Affiliations

1 Division of Reproductive Sciences, Cincinnati Children's Hospital Medical Center, 3333 Burnet Avenue, MLC 7045, Cincinnati, OH, 45229, USA. 2 Department of Pediatrics, University of Cincinnati College of Medicine, 3230 Eden Avenue, Suite E-870, Cincinnati, OH, 45267, USA.


You are watching: What is the function of the interstitial cells in the testes?

Affiliations

1 Division of Reproductive Sciences, Cincinnati Children's Hospital Medical Center, 3333 Burnet Avenue, MLC 7045, Cincinnati, OH, 45229, USA. 2 Department of Pediatrics, University of Cincinnati College of Medicine, 3230 Eden Avenue, Suite E-870, Cincinnati, OH, 45267, USA.

Background: Testicular architecture and sperm production are supported by a complex network of communication between various cell types. These signals ensure fertility by: regulating spermatogonial stem/progenitor cells; promoting steroidogenesis; and driving male-specific differentiation of the gonad. Sertoli cells have long been assumed to be the major cellular player in testis organogenesis and spermatogenesis. However, cells in the interstitial compartment, such as Leydig, vascular, immune, and peritubular cells, also play prominent roles in the testis but are less well understood.

Objectives: Here, we aim to outline our current knowledge of the cellular and molecular mechanisms by which interstitial cell types contribute to spermatogenesis and testicular development, and how these diverse constituents of the testis play essential roles in ensuring male sexual differentiation and fertility.

Methods: We surveyed scientific literature and summarized findings in the field that address how interstitial cells interact with other interstitial cell populations and seminiferous tubules (i.e., Sertoli and germ cells) to support spermatogenesis, male-specific differentiation, and testicular function. These studies focused on 4 major cell types: Leydig cells, vascular cells, immune cells, and peritubular cells.

Results and discussion: A growing number of studies have demonstrated that interstitial cells play a wide range of functions in the fetal and adult testis. Leydig cells, through secretion of hormones and growth factors, are responsible for steroidogenesis and progression of spermatogenesis. Vascular, immune, and peritubular cells, apart from their traditionally acknowledged physiological roles, have a broader importance than previously appreciated and are emerging as essential players in stem/progenitor cell biology.

Conclusion: Interstitial cells take part in complex signaling interactions with both interstitial and tubular cell populations, which are required for several biological processes, such as steroidogenesis, Sertoli cell function, spermatogenesis, and immune regulation. These various processes are essential for testicular function and demonstrate how interstitial cells are indispensable for male fertility.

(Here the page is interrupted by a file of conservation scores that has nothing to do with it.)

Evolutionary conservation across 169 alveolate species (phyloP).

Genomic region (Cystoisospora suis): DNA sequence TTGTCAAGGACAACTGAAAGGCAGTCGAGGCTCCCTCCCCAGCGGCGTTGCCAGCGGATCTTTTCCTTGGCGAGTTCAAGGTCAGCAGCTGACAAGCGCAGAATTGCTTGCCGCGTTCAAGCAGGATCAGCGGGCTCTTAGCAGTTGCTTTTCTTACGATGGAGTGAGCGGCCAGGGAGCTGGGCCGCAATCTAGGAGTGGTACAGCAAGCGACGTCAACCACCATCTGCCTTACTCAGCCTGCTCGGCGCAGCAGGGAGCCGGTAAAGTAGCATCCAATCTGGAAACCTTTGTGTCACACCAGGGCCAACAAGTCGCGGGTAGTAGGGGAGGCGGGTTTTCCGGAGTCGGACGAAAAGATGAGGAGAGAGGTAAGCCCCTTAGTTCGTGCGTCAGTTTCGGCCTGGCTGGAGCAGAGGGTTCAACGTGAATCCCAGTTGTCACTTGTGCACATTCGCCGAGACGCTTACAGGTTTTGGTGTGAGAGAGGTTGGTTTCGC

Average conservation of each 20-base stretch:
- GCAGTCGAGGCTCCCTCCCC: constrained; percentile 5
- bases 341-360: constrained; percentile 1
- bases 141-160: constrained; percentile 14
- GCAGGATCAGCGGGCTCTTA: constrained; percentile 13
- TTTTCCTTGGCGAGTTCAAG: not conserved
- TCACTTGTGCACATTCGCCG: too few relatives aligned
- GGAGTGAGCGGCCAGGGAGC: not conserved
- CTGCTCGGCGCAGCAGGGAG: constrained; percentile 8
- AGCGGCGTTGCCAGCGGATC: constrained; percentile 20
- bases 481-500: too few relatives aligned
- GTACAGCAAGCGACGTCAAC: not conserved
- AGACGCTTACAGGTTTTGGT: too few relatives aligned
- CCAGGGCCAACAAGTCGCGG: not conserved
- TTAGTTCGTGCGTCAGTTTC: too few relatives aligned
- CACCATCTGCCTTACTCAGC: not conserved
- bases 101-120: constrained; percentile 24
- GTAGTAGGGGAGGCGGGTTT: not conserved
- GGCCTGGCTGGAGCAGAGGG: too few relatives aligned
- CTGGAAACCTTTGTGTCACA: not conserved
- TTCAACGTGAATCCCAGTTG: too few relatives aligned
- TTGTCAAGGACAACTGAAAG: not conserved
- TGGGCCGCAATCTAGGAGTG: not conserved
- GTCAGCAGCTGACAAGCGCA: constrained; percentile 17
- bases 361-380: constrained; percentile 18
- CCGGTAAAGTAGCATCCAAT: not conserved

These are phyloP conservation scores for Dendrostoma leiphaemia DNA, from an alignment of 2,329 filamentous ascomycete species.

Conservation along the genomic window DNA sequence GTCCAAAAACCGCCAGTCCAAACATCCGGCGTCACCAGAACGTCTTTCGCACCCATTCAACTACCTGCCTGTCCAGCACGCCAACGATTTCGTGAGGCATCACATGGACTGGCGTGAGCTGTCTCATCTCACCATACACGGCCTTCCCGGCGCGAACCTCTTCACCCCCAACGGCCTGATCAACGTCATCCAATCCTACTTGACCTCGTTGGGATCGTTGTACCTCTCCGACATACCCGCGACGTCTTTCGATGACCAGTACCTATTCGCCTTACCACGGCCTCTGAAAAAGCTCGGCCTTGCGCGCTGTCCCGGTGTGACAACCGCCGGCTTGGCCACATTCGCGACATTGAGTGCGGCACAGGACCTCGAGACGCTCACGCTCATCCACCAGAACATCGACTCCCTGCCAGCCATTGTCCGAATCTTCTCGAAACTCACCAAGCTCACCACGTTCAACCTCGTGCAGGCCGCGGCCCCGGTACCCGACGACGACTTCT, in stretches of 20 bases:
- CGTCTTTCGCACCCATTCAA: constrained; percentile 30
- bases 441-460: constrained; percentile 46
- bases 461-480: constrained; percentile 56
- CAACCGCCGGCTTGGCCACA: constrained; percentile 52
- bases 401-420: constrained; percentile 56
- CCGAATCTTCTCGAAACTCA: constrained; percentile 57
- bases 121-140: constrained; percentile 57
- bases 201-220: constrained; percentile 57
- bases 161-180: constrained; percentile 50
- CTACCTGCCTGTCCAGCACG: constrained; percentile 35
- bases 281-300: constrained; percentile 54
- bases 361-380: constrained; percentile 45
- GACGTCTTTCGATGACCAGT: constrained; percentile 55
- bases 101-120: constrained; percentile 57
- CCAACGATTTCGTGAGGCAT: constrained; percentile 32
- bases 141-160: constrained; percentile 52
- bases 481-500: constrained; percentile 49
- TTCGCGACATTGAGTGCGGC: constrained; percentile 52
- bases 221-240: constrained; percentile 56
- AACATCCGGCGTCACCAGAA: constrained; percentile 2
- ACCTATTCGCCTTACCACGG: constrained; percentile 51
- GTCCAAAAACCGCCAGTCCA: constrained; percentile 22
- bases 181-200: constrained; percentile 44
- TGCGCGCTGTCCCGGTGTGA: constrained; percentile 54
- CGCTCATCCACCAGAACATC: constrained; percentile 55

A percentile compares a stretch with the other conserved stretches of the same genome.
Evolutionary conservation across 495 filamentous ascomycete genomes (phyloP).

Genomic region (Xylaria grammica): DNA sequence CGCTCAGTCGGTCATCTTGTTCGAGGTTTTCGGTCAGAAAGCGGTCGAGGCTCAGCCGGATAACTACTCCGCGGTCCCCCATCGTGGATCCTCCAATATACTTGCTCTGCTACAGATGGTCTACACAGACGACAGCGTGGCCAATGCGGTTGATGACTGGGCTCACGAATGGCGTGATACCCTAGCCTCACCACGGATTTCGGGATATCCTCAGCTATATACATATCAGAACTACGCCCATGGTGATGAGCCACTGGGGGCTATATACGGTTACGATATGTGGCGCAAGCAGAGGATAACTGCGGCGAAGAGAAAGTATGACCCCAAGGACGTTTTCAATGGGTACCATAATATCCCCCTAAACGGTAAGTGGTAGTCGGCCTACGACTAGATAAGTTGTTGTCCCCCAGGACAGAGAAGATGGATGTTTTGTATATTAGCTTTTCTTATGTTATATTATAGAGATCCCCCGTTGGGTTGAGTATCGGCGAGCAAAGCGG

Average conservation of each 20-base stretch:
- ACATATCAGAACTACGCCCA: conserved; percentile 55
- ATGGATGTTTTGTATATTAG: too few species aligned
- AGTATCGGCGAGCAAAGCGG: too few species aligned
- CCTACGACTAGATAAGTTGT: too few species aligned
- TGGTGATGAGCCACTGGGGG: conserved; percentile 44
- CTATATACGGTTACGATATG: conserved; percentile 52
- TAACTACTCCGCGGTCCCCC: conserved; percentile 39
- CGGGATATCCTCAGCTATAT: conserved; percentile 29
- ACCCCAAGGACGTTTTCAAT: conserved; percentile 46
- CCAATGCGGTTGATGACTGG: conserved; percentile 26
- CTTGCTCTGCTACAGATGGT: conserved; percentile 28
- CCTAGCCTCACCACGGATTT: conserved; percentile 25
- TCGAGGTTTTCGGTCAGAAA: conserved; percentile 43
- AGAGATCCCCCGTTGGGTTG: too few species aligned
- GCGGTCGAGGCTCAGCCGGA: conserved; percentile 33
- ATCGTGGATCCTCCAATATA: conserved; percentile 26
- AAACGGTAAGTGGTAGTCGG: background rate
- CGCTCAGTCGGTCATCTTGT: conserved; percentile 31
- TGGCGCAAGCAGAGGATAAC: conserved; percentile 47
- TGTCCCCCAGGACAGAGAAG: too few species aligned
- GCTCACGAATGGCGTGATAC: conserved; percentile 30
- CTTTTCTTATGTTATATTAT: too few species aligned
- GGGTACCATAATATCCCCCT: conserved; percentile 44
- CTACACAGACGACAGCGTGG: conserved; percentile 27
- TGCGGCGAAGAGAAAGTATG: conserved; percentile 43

Keywords: Leydig cells; fertility; interstitial cells; spermatogenesis; spermatogonial stem cells; testicular macrophages.


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Illustration of a cross section of a seminiferous tubule and surrounding interstitium of a rodent testis, highlighting our current knowledge of the mechanisms through which testicular interstitial cells influence adult spermatogenesis. Text and receptors shown in red indicate interactions needing further study or are currently unclear. Arrows indicate a positive influence, T-shaped lines indicate an inhibitory effect. Abbreviations are as follows: Vasopressin (ADH); Androgen receptor (AR); colony stimulating factor 1/receptor (CSF1/CSF1R); glial-cell derived neurotrophic factor/receptor 1 (GDNF/GFRA1); insulin-like growth factor 1/receptor (IGF1/IGF1R); interleukin-1 (IL-1); prostaglandin (PG); retinoic acid (RA); reactive oxygen species (ROS); Testosterone (T); transforming growth factor alpha (TGFa); vascular endothelial growth factor/receptor (VEGFA/VEGFR).
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Illustration of E13.5 fetal mouse testis depicting current knowledge of the mechanisms through which interstitial cells influence early fetal testis development. Text and receptors shown in red indicate areas needing further study. Arrows indicate a positive influence, T-shaped lines indicate an inhibitory effect. Abbreviations are as follows: Androgen receptor (AR); Cadherin 5/VE-Cadherin (CDH5); desert hedgehog (DHH); platelet derived growth factor (PDGF); Testosterone (T); vascular endothelial growth factor (VEGF).